FuzzMeasure Pro is an easy-to-use acoustic measurement program for Apple Mac computers. In this app note we will show you how to get started with the UMIK-1 and FuzzMeasure Pro.

1. Get your calibration file [Top]

On the UMIK-1 page, enter your microphone's serial number to download its unique calibration file. The calibration file ensures that measurements made with your microphone are as accurate as possible.

2. Get connected [Top]

Mount the UMIK-1 into the small stand supplied with it, or if you like, you can use any other microphone stand. Connect the UMIK-1 to your Mac using the supplied USB cable.

You will also need to connect your Mac to generate audio output through your system. There are several options:

  • The inbuilt analog line output with a 3.5 mm to RCA adapter cable
  • Your Mac's optical digital audio output connected to a DAC or A/V receiver
  • A USB cable to an external DAC
  • An HDMI connection to an A/V receiver

This photograph shows the UMIK-1 connected to a MacBook Pro and a Mini DisplayPort to HDMI adapter cable for audio output:

UMIK-1 connection for FuzzMeasure Pro

3. Configure system and software [Top]

Start up FuzzMeasure Pro. The toolbar across the top has several handy buttons that we will use below:

FuzzMeasure Pro toolbar

Click on the Capture Settings button. Here are two examples:

UMIK-1 capture settings in FuzzMeasure Pro

Set the output device under Playback Settings to your chosen output device. In the example above, at the left the inbuilt analog or digital output is selected. At the right, the HDMI output device is being used. Select one or more output channels to send the measurement signal to.

Also set the input device under Record Settings to the UMIK-1 and select Channel 01.

Click on the Configure button for the output device to open it in the Audio MIDI Setup program. Set the output device to operate at 48000 Hz (48 kHz), the same sample rate as the UMIK-1:

HDMI output settings in FuzzMeasure Pro

Finally, load the calibration file for your UMIK-1 into FuzzMeasure. From the Window menu, select Microphone Calibration. Click on the "+" icon and select the calibration file you saved in step one above to add it to FuzzMeasure's list of calibration records. Then near the top of the window, select that calibration file from the drop-down menu.

UMIK-1 microphone calibration in FuzzMeasure Pro

4. Calibrate SPL [Top]

SPL calibration is optional. Without performing the SPL calibration step, the measurements will be correct but the absolute SPL readings in FuzzMeasure's Sound Pressure Level frequency response display will not be correct. In that case, you may prefer to use the Magnitude Response graph instead to avoid confusion.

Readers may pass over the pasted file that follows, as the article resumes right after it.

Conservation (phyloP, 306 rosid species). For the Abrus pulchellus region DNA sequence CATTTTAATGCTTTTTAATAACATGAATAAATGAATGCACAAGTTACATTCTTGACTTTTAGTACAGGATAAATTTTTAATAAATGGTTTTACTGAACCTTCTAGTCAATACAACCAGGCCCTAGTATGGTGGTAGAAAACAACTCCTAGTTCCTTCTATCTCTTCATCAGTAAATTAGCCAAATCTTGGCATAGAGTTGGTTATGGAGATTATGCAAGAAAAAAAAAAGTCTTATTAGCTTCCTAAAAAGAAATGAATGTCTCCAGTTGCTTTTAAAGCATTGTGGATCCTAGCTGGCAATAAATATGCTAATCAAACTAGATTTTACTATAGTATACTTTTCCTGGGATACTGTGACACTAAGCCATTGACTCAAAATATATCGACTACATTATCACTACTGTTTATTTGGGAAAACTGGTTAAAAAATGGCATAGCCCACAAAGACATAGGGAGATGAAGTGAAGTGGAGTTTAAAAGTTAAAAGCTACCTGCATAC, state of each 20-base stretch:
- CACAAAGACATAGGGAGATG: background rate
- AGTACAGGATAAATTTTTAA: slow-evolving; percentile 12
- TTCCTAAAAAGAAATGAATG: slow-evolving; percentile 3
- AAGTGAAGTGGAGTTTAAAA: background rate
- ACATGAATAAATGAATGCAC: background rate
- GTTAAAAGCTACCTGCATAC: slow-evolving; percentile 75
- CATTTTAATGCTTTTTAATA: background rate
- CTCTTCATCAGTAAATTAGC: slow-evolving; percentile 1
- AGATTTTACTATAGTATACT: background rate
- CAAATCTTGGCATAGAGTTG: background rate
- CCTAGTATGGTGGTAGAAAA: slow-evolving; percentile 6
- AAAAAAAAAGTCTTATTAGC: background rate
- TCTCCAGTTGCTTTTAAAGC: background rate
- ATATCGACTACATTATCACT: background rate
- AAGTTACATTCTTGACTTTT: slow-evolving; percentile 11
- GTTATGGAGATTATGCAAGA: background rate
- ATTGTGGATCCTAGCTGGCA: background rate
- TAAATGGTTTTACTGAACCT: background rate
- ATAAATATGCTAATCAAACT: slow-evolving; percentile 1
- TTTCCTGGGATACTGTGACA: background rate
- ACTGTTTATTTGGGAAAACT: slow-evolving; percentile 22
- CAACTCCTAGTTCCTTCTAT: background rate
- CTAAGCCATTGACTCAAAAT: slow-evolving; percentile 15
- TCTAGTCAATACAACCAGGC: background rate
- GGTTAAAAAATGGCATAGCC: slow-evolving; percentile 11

If you decide to do SPL calibration, you will need to generate an acoustic signal of 94 dB at the microphone tip. If you have a microphone calibrator, then of course you will use that. Otherwise, place the microphone and an external SPL meter close to a loudspeaker driver. Generate pink noise and increase the volume until the SPL meter reads 94 dB.

(To generate pink noise, you may be able to play a test disc through your system. There are also some nice Mac applications for generating audio test signals, such as SignalSuite.)

Once you have a 94 dB signal at the microphone, click the Level Meter button. Then click on the small "C" button so it lights up green. From then on, FuzzMeasure will take that SPL to be equal to 94 dB.

UMIK-1 SPL calibration for FuzzMeasure Pro

5. Test and measure [Top]

Before proceeding, turn down the volume on your preamp or A/V receiver to a fairly low level. Position the UMIK-1 where you want to take the measurement, and point it towards the speaker being measured.

Click on the Sweep Settings button and set the parameters as follows:

UMIK-1 sweep settings in FuzzMeasure Pro

Then click on the Measure button. You should hear a faint sweep from low to high frequencies through the selected speaker. Turn up the system volume until the sweep is loud enough to halt a conversation, but not so loud as to be uncomfortable or to sound distorted. If you have done the SPL calibration, an average SPL of about 75 dB is generally considered suitable for home measurements.

You can now run as many more measurements as you like! FuzzMeasure Pro allows you to save all current measurements as a "project" and reload it again later. You can view multiple measurements at once by Command-clicking on them.

Measurements made with FuzzMeasure Pro

FuzzMeasure provides a lot of analysis tools, accessible from the menus. Explaining them all is beyond the scope of this app note, but you should be able to quickly find the options to set the amount of smoothing, to display harmonic distortion, and to change the frequency and SPL range displayed on the graph. To share your graphs online, right-click on any graph and select Export Image File.

What's next? [Top] [Top]

Now that you have the ability to run acoustic measurements with FuzzMeasure Pro, you can proceed to optimize and equalize your system. The following app notes contain information that you may find helpful in your journey: